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Contemporary Halakhic Problems Vol. VII
Rabbi J. David Bleich
Maggid / 525 pp.
Rabbi J. David Bleich and his “Contemporary Halakhic Problems”
series need no introduction. There is no student or scholar of halacha who is
not familiar with Contemporary Halakhic Problems, and in fact, one is essentially
unable to formulate a credible or authoritative view on a halachic issue
without first studying the issue in CHP (if, of course, the issue has been covered in the series).
My day was made with the receipt of volume 7 this week. The newest volume opens with “Passover
Questions” including a discussion on what is an annually reoccurring feud here in Beit
Shemesh regarding whether water from the Kinneret may be consumed during Pesach.
Presenting nine different arguments and considerations (some of which I was exposed to for the first time) Rabbi Bleich concludes that there is no concern
whatsoever with consuming water from the Kinneret. In Beit Shemesh, however, the
stricter view has prevailed, with the Kinneret water supply being closed off to
Beit Shemesh during Pesach with water being supplied from local wells instead.
Other issues that are dealt with include using video surveillance to negate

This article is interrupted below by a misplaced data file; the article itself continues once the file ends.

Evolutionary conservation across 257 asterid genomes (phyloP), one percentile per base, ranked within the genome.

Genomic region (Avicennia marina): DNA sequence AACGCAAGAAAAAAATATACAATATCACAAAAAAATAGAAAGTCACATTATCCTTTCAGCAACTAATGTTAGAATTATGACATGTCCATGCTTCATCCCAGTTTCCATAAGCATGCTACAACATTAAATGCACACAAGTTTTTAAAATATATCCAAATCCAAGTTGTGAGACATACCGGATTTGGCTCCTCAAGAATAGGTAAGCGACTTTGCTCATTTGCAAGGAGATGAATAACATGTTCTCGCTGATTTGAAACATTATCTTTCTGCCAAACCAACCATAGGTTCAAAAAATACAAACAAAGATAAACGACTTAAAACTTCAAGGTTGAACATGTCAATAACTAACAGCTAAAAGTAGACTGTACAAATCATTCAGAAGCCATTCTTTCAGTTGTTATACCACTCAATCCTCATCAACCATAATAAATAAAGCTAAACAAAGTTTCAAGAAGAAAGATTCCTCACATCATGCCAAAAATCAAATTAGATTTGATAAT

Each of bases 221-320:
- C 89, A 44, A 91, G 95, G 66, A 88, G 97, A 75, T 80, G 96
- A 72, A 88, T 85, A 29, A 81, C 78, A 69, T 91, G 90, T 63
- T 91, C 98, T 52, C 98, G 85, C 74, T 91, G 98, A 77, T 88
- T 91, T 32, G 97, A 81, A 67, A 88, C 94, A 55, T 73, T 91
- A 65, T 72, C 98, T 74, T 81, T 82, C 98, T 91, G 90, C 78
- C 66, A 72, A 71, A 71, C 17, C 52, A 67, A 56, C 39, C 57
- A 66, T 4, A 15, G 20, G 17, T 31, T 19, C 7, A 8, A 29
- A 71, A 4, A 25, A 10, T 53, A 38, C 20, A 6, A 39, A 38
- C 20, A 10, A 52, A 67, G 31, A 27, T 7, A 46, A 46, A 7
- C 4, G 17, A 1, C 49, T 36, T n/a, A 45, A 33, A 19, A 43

Yichud issues and to declare milk as Chalav Yisrael, both of which have ample
authority to permit doing so, contact with wine by non-observant Jews, the
halachic weight of vaccinations, a possible kashrut concern with Styrofoam cups,
and about a dozen other cutting-edge contemporary issues.
The chapter on entering a church was especially fascinating
and relevant. It includes a discussion on whether Christianity is idolatry, entering a church for ceremonial or tourist purposes (Westminster Abbey,
Vatican Museum), historical anecdotes of rabbinical figures who have done so, and other issues relating to Christian influence.
For more information and to order: https://www.korenpub.com/maggid_en_usd/contemporary-halakhic-problems.html
Making It Work
A Practical Guide To Halachah In The Workplace
Rabbi Ari Wasserman
Distributed by Feldheim / 524 pp.
I'm just blown away. The "Ari Wasserman" label has simply proven itself once more as being synonymous with excellence in Torah, primarily Halachic, literature.
In this latest volume R' Ari, who should be everyone's role model of a "working Ben-Torah," presents all the thorny issues that Orthodox Jews must face in the workplace. Some of the issues dealt with include yichud, shaking hands with the opposite sex, holiday parties, dina d'malchusa dina, honesty when interviewing, entering non-Kosher restaurants, and much more. Every issue includes real-life stories, mussar, hashkafa, and of course, the halachic issues.
This book is unprecedented in it's style, presentation, and "halachic honesty," presenting all the major halachic views from all ends of the Orthodox spectrum. There may not be a more well-rounded advanced English halachic sefer that is so easy to read and understand. A must-have.
BONUS: "Devarim" of R' Ari's "Hegyonei Haparsha" (Feldheim/ Heb.) is out! Topics include: Eating in public, bishul akum, business competition, exemptions from minyan, releasing terrorists, Dina D'malcuta in Israel, secular court, and much much more! A really exciting volume.